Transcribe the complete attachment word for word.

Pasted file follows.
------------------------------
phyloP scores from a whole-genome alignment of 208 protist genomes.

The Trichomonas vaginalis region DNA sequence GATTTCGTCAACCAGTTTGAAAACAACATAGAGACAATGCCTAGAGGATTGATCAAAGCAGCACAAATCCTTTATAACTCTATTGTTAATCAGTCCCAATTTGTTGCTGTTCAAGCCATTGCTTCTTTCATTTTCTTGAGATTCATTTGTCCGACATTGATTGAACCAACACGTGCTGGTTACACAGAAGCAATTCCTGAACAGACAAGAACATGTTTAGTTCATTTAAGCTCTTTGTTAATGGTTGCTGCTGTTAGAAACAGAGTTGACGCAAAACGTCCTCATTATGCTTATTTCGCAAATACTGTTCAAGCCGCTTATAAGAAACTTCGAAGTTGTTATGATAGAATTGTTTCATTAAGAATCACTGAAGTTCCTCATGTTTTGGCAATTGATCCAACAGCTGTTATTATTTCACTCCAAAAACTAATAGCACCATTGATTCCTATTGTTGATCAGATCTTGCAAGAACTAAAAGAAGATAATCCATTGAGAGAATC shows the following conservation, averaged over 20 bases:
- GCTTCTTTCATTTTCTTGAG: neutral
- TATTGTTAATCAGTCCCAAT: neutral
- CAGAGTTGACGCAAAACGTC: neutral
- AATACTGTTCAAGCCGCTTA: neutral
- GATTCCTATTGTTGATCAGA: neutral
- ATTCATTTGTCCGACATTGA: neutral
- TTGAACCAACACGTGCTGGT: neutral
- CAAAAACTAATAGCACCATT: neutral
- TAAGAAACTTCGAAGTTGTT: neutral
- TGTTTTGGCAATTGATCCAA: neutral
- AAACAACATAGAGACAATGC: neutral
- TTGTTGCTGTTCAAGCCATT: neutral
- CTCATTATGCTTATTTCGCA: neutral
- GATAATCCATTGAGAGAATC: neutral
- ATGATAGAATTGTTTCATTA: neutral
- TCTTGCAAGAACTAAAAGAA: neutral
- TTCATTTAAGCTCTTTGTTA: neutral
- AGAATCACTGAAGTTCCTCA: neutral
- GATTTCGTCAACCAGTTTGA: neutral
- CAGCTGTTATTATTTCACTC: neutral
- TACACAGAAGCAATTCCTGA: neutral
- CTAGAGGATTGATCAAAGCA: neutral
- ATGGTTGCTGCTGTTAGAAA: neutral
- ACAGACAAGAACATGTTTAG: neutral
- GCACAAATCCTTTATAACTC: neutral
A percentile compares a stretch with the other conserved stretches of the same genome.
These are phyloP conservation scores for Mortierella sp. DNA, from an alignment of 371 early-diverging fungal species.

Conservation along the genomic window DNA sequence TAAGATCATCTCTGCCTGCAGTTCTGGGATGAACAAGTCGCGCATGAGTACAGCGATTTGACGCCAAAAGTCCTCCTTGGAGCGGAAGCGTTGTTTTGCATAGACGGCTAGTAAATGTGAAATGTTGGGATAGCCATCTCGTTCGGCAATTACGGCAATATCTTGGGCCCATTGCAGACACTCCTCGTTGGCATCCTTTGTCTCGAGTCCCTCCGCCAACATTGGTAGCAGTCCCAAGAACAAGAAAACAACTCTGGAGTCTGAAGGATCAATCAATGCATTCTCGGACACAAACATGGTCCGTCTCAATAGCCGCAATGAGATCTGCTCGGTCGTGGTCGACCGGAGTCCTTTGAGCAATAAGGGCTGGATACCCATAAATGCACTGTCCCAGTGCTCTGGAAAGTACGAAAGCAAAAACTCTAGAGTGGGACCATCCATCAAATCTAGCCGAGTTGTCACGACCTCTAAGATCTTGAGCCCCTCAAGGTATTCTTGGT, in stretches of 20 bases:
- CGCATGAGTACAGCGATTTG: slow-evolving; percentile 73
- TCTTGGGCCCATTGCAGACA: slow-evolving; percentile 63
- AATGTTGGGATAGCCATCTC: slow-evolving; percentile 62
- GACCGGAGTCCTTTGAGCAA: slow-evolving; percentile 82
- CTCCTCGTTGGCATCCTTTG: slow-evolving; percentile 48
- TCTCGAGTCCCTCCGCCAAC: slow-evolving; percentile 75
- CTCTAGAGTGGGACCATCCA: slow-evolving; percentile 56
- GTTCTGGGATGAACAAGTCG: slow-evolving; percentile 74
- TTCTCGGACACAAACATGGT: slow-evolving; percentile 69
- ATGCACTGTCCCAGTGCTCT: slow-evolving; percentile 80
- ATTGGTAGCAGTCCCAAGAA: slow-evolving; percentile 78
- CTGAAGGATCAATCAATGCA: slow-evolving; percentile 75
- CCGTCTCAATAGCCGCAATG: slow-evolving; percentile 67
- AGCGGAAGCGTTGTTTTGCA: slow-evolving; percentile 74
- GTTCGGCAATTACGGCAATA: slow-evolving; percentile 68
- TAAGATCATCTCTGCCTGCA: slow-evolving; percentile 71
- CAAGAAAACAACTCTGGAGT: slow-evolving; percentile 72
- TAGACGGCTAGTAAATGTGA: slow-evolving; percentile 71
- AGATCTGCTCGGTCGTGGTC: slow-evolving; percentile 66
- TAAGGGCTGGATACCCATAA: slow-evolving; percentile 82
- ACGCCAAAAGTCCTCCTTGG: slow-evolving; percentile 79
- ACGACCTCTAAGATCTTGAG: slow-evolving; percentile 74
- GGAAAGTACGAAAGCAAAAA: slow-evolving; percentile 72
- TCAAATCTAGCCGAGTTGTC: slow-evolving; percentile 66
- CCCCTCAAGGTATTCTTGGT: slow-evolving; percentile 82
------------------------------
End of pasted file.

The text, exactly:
phyloP scores from a whole-genome alignment of 208 protist genomes.

The Trichomonas vaginalis region DNA sequence GATTTCGTCAACCAGTTTGAAAACAACATAGAGACAATGCCTAGAGGATTGATCAAAGCAGCACAAATCCTTTATAACTCTATTGTTAATCAGTCCCAATTTGTTGCTGTTCAAGCCATTGCTTCTTTCATTTTCTTGAGATTCATTTGTCCGACATTGATTGAACCAACACGTGCTGGTTACACAGAAGCAATTCCTGAACAGACAAGAACATGTTTAGTTCATTTAAGCTCTTTGTTAATGGTTGCTGCTGTTAGAAACAGAGTTGACGCAAAACGTCCTCATTATGCTTATTTCGCAAATACTGTTCAAGCCGCTTATAAGAAACTTCGAAGTTGTTATGATAGAATTGTTTCATTAAGAATCACTGAAGTTCCTCATGTTTTGGCAATTGATCCAACAGCTGTTATTATTTCACTCCAAAAACTAATAGCACCATTGATTCCTATTGTTGATCAGATCTTGCAAGAACTAAAAGAAGATAATCCATTGAGAGAATC shows the following conservation, averaged over 20 bases:
- GCTTCTTTCATTTTCTTGAG: neutral
- TATTGTTAATCAGTCCCAAT: neutral
- CAGAGTTGACGCAAAACGTC: neutral
- AATACTGTTCAAGCCGCTTA: neutral
- GATTCCTATTGTTGATCAGA: neutral
- ATTCATTTGTCCGACATTGA: neutral
- TTGAACCAACACGTGCTGGT: neutral
- CAAAAACTAATAGCACCATT: neutral
- TAAGAAACTTCGAAGTTGTT: neutral
- TGTTTTGGCAATTGATCCAA: neutral
- AAACAACATAGAGACAATGC: neutral
- TTGTTGCTGTTCAAGCCATT: neutral
- CTCATTATGCTTATTTCGCA: neutral
- GATAATCCATTGAGAGAATC: neutral
- ATGATAGAATTGTTTCATTA: neutral
- TCTTGCAAGAACTAAAAGAA: neutral
- TTCATTTAAGCTCTTTGTTA: neutral
- AGAATCACTGAAGTTCCTCA: neutral
- GATTTCGTCAACCAGTTTGA: neutral
- CAGCTGTTATTATTTCACTC: neutral
- TACACAGAAGCAATTCCTGA: neutral
- CTAGAGGATTGATCAAAGCA: neutral
- ATGGTTGCTGCTGTTAGAAA: neutral
- ACAGACAAGAACATGTTTAG: neutral
- GCACAAATCCTTTATAACTC: neutral
A percentile compares a stretch with the other conserved stretches of the same genome.
These are phyloP conservation scores for Mortierella sp. DNA, from an alignment of 371 early-diverging fungal species.

Conservation along the genomic window DNA sequence TAAGATCATCTCTGCCTGCAGTTCTGGGATGAACAAGTCGCGCATGAGTACAGCGATTTGACGCCAAAAGTCCTCCTTGGAGCGGAAGCGTTGTTTTGCATAGACGGCTAGTAAATGTGAAATGTTGGGATAGCCATCTCGTTCGGCAATTACGGCAATATCTTGGGCCCATTGCAGACACTCCTCGTTGGCATCCTTTGTCTCGAGTCCCTCCGCCAACATTGGTAGCAGTCCCAAGAACAAGAAAACAACTCTGGAGTCTGAAGGATCAATCAATGCATTCTCGGACACAAACATGGTCCGTCTCAATAGCCGCAATGAGATCTGCTCGGTCGTGGTCGACCGGAGTCCTTTGAGCAATAAGGGCTGGATACCCATAAATGCACTGTCCCAGTGCTCTGGAAAGTACGAAAGCAAAAACTCTAGAGTGGGACCATCCATCAAATCTAGCCGAGTTGTCACGACCTCTAAGATCTTGAGCCCCTCAAGGTATTCTTGGT, in stretches of 20 bases:
- CGCATGAGTACAGCGATTTG: slow-evolving; percentile 73
- TCTTGGGCCCATTGCAGACA: slow-evolving; percentile 63
- AATGTTGGGATAGCCATCTC: slow-evolving; percentile 62
- GACCGGAGTCCTTTGAGCAA: slow-evolving; percentile 82
- CTCCTCGTTGGCATCCTTTG: slow-evolving; percentile 48
- TCTCGAGTCCCTCCGCCAAC: slow-evolving; percentile 75
- CTCTAGAGTGGGACCATCCA: slow-evolving; percentile 56
- GTTCTGGGATGAACAAGTCG: slow-evolving; percentile 74
- TTCTCGGACACAAACATGGT: slow-evolving; percentile 69
- ATGCACTGTCCCAGTGCTCT: slow-evolving; percentile 80
- ATTGGTAGCAGTCCCAAGAA: slow-evolving; percentile 78
- CTGAAGGATCAATCAATGCA: slow-evolving; percentile 75
- CCGTCTCAATAGCCGCAATG: slow-evolving; percentile 67
- AGCGGAAGCGTTGTTTTGCA: slow-evolving; percentile 74
- GTTCGGCAATTACGGCAATA: slow-evolving; percentile 68
- TAAGATCATCTCTGCCTGCA: slow-evolving; percentile 71
- CAAGAAAACAACTCTGGAGT: slow-evolving; percentile 72
- TAGACGGCTAGTAAATGTGA: slow-evolving; percentile 71
- AGATCTGCTCGGTCGTGGTC: slow-evolving; percentile 66
- TAAGGGCTGGATACCCATAA: slow-evolving; percentile 82
- ACGCCAAAAGTCCTCCTTGG: slow-evolving; percentile 79
- ACGACCTCTAAGATCTTGAG: slow-evolving; percentile 74
- GGAAAGTACGAAAGCAAAAA: slow-evolving; percentile 72
- TCAAATCTAGCCGAGTTGTC: slow-evolving; percentile 66
- CCCCTCAAGGTATTCTTGGT: slow-evolving; percentile 82